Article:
Guinea-Bissau Fact File
Official name Republic of Guinea-Bissau
Form of government Republic with single legislative body (National People's Assembly)
Area 36,120 sq km (1 3,946 sq miles)
Time zone GMT
Projected population 2015 1,727,000
Population density 37.3 per sq km (96.5 per sq mile)
Life expectancy 49.8
Infant mortality (per 1,000) 109.5
Official language Portuguese
Other languages Crioulo (blend of Portuguese and West African languages), Fulbe, and other indigenous languages
Literacy rate 34 %
Religions Indigenous beliefs 65%, Muslim 30%, Christian 5%
Ethnic groups Indigenous 99% (including Balanta 30%, Fula 20%, Manjaca 14%, Mandinga 13%, Papel 7%), European and mixed 1 %
Currency CFA (Communaute Financiere Africaine) franc
Economy Agriculture 90%, industry and services 10%
GNP per capita US$ 900
Climate Tropical, with wet season June to November
Highest point Unnamed location in northeast 300 m (984 ft)
Map reference Page 364
Guinea-Bissau is a small west African state between Guinea and Senegal. A large part of the country consists of mangrove swamps, estuaries, and islands, and it is both poor and underdeveloped. After the French and British used the area as a slave-trading station in the seventeenth and eighteenth centuries, Portugal named it Portuguese Guinea and claimed it as a colony in 1879. Independence, achieved in 1974, came following twelve years of guerrilla war.
One-party rule plus attempted coups and assassinations marked the next seventeen years. Moves towards multi-party democracy, designed to allow for ethnic divisons and inequalities, began in 1990. The contrast between the limited opportunities available to the 99 percent of the population which is African and the privileges of the tiny Afro-Portuguese elite is a major cause of tension. The existence of the opposition Democratic Front was made legal in 1991. Women face significant disadvantages and female genital mutilation is widespread.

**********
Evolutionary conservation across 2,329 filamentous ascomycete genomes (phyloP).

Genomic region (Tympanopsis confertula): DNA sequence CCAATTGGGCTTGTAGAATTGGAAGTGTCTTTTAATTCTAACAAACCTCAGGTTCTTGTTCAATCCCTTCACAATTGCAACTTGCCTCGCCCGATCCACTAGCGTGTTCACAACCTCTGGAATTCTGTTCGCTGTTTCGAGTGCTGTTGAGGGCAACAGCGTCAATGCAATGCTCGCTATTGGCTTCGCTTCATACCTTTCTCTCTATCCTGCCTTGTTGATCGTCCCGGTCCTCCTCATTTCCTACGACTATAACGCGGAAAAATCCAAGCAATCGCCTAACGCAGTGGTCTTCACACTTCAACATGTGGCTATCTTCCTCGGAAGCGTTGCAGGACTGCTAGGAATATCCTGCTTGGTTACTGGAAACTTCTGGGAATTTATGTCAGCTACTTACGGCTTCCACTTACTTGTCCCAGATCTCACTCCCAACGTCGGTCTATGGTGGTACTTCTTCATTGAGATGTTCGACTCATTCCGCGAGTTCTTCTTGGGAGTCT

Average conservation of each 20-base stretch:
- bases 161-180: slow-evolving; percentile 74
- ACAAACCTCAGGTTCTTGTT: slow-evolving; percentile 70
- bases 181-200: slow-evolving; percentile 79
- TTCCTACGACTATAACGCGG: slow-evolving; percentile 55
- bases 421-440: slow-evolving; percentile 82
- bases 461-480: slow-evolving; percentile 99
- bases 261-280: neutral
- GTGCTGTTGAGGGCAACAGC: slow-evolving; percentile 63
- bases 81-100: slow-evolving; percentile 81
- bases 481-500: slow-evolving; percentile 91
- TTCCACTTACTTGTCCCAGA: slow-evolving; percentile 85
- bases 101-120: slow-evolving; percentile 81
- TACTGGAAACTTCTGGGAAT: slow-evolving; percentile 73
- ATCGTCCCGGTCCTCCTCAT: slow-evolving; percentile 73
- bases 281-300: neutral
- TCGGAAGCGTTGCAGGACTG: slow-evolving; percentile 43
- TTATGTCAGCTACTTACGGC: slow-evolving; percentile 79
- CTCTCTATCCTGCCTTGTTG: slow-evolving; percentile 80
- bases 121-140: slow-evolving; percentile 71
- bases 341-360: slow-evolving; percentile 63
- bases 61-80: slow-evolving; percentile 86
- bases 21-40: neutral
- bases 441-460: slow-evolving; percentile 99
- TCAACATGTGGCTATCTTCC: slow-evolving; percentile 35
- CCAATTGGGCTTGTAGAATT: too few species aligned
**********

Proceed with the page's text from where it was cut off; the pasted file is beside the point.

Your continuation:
Three main waterways—the Geba, Corubal, and Cacheu Rivers—mark the landscape. These wander across the plains toward broad estuaries and mangrove swamps on the coast. Here, the seasonal rainfall is especially heavy. Rice, the staple food, is grown on the floodplains and in the swamps, as well as on the offshore islands of the Arquipelago dos Bijagos, but not enough is produced to make the country self-sufficient. An area of upland savanna lies toward the border with Guinea in the southeast.
Mineral resources include phosphates, bauxite, and offshore oil but their development has been hampered by political instability, state controls, and (in the case of oil) disputes with Guinea and Senegal. Agriculture and fishing employ ninety percent of the workforce. Cashew nuts, peanuts, and palm kernels are the main exports. Economic reforms featuring monetary stability and private sector growth have been undertaken but progress is being hampered by the burden of high foreign debt and the many cultural and institutional constraints.